-Use a form of intermittent fasting by eating in a 6-8 hour span. This could look like not eating after 7 pm and waiting until 11-noon to eat your first meal the next day. Use MCT oil, grass fed butter, coconut butter, or coconut oil in your coffee or tea to sustain you until your first meal
-make these keto muffins! Recipe below :)
6 large eggs
1/4 c olive or toasted sesame oil
½ cup tahini (on the runnier side is best-we love this kind)
1 c raw cashews
½ c raw pumpkin seeds
2 tsp apple cider vinegar
1 tsp sea salt
1 tsp baking soda
1/4 tsp baking powder
Sesame seeds and/or pumpkin seeds to garnish
Preheat oven to 350. Use butter and almond flour to grease and flour a muffin tin.
Add all ingredients listed in order to a food processor or high powered blender. Blend well until you have a completely smooth, creamy batter. You will likely need to scrape down the sides. Use a spatula to empty mixture into your lined loaf pan. It will be sticky! Wet your spatula and smooth out the top, or pick up the pan and drop it a few times on a hard table to even out the batter.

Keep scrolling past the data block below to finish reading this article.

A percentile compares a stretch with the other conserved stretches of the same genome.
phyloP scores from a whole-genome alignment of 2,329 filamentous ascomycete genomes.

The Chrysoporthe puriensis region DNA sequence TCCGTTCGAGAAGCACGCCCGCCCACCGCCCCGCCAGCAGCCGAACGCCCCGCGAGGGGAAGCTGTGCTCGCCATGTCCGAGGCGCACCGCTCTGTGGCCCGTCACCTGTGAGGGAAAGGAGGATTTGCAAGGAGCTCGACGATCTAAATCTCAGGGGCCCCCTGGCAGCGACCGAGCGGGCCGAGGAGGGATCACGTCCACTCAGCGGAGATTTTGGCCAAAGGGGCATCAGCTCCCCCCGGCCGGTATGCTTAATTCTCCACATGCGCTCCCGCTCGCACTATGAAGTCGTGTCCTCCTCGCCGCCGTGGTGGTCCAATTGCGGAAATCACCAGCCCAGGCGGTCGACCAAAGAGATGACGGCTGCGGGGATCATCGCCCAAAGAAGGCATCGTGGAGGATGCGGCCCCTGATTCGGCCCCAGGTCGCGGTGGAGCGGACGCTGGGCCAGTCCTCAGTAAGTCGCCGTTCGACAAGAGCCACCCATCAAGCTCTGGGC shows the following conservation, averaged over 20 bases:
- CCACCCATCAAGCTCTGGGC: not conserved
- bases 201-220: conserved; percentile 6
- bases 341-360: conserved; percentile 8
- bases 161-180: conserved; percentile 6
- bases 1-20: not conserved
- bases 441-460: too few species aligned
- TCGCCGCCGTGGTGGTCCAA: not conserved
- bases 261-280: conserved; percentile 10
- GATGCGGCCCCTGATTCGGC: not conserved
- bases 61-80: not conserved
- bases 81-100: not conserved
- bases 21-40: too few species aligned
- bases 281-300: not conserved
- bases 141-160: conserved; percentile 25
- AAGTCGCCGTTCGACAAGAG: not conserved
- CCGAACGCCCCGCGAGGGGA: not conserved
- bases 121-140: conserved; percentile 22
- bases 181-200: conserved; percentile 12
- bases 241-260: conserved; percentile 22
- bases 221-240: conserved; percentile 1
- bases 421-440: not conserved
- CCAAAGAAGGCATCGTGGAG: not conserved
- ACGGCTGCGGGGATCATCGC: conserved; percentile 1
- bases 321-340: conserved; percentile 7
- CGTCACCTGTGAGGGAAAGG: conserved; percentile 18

Top with sesame and flax seeds and put on middle rack in oven for 35 minutes. Let cool for 10 minutes and then use overhanging parchment paper to transfer to marble slab or wire rack (you can also transfer to cutting board, it just won’t dry as quickly or evenly). When completely cool, you may slice and serve. I like to slice a piece as I need it and keep the whole loaf stored in the fridge in an airtight bag. Just make sure it is completely cooled before storing. It will last on counter for 3 days or in fridge for over a week, but you will eat it all before that time comes!
Eileen Brantley & Amy Wright